Author | Esther Fuldauer
LEDs need less energy, that’s a fact. When updated to LED, street lighting bills go down by 50%-70%, and as the price and quality of LED lighting continue to improve, costs will lower and lower. At the same time, smart lighting has been recognized as one of the most actionable and ready-to-implement technologies for cities to transition to a low-carbon economy and peak emissions in the next decade.
Lamp posts are the ideal infrastructure for mounting smart city systems. When used for networking and monitoring, they become a sensor platform, growing efficiency even further and providing vital data for a myriad of urban solutions.
Remote on-off control, dimming, and scheduling functions are quick wins of connected street lighting, with massive impact on energy savings and maintenance, and can be achieved through low-cost connectivity such as PLC or RF Mesh. More advanced lighting features, such as color controls, adaptive lighting, and emergency response, require faster and more secure cellular networks.
Cellular networks allow for more robust and faster connections with lower latency, which would be needed for more critical smart city solutions. Smart street lighting with 4G LTE and 5G can provide a platform for WIFI, HD Video streaming, gunshot detection, air quality monitoring, traffic management, and smart parking.
Smart street lighting as a platform
Public lighting represents one of the most excellent powered grids spread across towns and cities throughout the globe. It’s like the nervous system of a city connecting over 360 million streetlights worldwide with access to power.
No wonder they are becoming a very sought-after asset of the city, enabling an IoT platform that can serve many current and future urban solutions — investing now in LED lighting makes a sound move for any city’s aspiring to become smart. The implementation pays for itself thanks to the energy and efficiency savings that the new lamps generate and the benefits for increasing citizens’ security, efficiency, reductions in GHG emissions, and general well-being.
Some of the solutions that can currently be deployed together with smart street lighting upgrade include:
- broadband connectivity
- traffic light controls
- traffic management
- smart parking
- electric vehicle charging stations
- air quality and noise monitoring
- public safety through HD video
- pedestrian footfall sensing
Some cities with smart street lighting
Barcelona: Barcelona published its first Lighting Masterplan in 2012, which included the use of smart LED lamp posts. They are currently undertaking the installation of 10.000 LED street lamps across all districts. The lights contain sensors that detect movement and dim to save energy when no one is around. The smart lamp posts are remotely managed and also provide free Wi-Fi across the city and collect air and noise pollution data.
Copenhagen: The city’s lighting master plan was approved in 2014 and has implemented 20.000 LED street lamps through which it has improved energy efficiency with savings of approximately 65%. Through remote lighting management and control, they dim the lights when they are not needed or increase their strength, providing added safety when cyclists or pedestrians pass by.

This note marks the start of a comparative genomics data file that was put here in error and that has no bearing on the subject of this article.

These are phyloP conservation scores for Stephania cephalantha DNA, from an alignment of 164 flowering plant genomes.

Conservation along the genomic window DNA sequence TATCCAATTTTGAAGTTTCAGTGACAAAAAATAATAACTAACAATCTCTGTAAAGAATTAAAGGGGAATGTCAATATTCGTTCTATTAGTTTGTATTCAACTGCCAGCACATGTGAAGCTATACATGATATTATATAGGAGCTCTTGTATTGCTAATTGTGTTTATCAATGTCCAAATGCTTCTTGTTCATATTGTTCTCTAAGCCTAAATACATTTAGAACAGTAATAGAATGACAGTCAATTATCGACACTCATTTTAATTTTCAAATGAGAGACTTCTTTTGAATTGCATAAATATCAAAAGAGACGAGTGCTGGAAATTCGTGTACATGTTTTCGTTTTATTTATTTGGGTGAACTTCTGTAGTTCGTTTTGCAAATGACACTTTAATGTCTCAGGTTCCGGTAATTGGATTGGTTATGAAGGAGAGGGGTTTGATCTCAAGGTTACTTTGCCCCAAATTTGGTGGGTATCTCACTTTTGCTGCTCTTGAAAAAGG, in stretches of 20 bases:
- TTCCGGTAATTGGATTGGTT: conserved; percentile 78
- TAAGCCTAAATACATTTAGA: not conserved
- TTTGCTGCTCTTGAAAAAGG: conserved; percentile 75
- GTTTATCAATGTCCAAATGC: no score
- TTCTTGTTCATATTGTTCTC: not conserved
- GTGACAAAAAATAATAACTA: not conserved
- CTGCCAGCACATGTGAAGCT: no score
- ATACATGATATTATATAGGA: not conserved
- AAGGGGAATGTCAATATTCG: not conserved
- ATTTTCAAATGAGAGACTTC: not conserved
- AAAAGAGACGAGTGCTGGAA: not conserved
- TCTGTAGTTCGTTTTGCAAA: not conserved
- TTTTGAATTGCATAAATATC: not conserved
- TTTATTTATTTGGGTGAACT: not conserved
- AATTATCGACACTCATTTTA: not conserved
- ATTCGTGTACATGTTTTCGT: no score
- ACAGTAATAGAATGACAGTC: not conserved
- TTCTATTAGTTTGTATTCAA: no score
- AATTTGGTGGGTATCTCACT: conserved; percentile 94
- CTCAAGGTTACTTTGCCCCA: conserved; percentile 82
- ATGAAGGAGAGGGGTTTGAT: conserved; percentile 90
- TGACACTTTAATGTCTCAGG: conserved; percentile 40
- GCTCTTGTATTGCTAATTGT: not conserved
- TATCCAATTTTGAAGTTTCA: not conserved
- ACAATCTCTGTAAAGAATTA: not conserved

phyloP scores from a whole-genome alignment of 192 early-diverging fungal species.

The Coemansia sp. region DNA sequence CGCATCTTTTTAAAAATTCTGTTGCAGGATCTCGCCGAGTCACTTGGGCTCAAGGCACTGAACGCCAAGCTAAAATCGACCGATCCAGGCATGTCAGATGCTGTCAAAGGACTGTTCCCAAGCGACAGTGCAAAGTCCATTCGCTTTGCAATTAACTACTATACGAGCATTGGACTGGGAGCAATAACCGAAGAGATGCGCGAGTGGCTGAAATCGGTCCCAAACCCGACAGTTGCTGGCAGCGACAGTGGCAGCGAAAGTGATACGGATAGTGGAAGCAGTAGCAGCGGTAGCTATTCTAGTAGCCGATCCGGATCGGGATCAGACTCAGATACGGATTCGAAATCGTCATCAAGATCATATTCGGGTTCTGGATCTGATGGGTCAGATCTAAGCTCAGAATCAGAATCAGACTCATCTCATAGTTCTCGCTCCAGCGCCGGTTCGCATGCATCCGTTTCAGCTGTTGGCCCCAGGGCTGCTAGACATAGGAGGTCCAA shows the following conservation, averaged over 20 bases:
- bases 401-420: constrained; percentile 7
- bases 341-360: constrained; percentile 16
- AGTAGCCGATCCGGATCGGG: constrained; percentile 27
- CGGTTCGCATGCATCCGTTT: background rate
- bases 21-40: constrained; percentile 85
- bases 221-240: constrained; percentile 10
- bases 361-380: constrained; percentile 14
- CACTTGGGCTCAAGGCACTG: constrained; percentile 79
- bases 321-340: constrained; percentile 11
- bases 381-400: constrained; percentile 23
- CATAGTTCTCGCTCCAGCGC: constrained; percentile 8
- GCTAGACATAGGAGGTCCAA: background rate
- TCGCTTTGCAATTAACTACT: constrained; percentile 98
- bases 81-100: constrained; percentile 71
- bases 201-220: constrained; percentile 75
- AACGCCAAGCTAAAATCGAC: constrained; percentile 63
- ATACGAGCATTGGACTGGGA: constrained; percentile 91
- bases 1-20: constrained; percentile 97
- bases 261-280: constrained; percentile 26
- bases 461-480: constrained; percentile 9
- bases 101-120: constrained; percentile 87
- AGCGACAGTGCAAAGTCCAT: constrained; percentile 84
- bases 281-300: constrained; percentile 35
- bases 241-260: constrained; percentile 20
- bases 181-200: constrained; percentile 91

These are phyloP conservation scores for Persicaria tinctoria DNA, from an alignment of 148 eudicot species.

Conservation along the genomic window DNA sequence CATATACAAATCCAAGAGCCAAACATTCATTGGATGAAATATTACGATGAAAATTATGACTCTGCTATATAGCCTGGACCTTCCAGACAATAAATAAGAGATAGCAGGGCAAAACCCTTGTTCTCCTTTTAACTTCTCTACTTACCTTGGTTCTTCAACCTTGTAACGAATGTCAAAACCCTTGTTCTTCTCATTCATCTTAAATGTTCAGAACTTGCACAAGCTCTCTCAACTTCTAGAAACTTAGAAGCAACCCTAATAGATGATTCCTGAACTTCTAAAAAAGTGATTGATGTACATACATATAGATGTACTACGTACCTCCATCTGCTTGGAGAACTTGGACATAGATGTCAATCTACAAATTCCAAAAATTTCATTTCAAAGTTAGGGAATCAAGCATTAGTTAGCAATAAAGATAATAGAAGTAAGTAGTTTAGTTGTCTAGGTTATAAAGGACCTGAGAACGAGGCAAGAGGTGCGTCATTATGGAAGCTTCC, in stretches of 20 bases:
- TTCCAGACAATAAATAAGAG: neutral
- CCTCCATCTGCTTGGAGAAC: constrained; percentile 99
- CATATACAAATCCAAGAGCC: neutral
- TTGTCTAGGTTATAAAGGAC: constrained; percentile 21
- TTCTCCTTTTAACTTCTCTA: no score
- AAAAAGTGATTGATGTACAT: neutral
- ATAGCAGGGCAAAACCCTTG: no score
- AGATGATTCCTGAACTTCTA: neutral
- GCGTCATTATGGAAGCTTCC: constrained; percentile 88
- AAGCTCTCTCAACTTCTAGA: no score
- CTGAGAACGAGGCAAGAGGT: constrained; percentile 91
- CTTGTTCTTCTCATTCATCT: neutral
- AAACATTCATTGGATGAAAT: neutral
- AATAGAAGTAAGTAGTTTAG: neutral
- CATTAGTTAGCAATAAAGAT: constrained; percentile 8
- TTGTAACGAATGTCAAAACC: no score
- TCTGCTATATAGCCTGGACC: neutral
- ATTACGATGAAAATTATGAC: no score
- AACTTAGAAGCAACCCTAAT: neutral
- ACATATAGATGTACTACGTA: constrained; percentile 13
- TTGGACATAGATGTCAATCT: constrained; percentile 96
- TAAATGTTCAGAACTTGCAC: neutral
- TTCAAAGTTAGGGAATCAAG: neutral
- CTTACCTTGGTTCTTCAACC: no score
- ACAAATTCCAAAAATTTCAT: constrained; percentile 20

Chicago: The city launched its smart lighting program in 2017. They have projected to install 270,000 LED street lamps over four years. Chicago estimates that it will save around $10 million each year. The higher quality light provided by LED technology will improve visibility and safety. The project includes a monitoring and control system that will improve maintenance with real-time updates when outages occur.
London: The City of London, known as the Square Mile, is in the heart of Greater London UK. It is a world-leading center for business. Its narrow streets and tall buildings make it difficult to have connectivity. The city chose to create a low spectrum RF mesh network, where each lamp post is connected through an IP and acts as a node. The conversion of about 12,500 streetlights to LED by 2020 is expected to result in energy savings of at least 70% and reduced CO2 emissions an maintenance costs.
Energy usage is expected to grow by 35% in 2030. Lighting accounts for 19% of the total global usage and 30-50% of a city’s energy bill, so smart street lighting represents an excellent opportunity for improvement; by reducing the need for energy, we lower our impact over the environment and climate change.
By having efficient management and maintenance of street lighting, and together with security applications, such as noise, pedestrian, gunshot detection, and HD video streets become safer, and cities can lower their crime rate.
Applications like traffic management and smart parking can lower congestion adding even more to the city’s sustainability. All and all, smart street lighting offers advantages from day one, and we’ll see more of these networks deployed in cities around the world.
Images | Luci Association, GE, Tvilight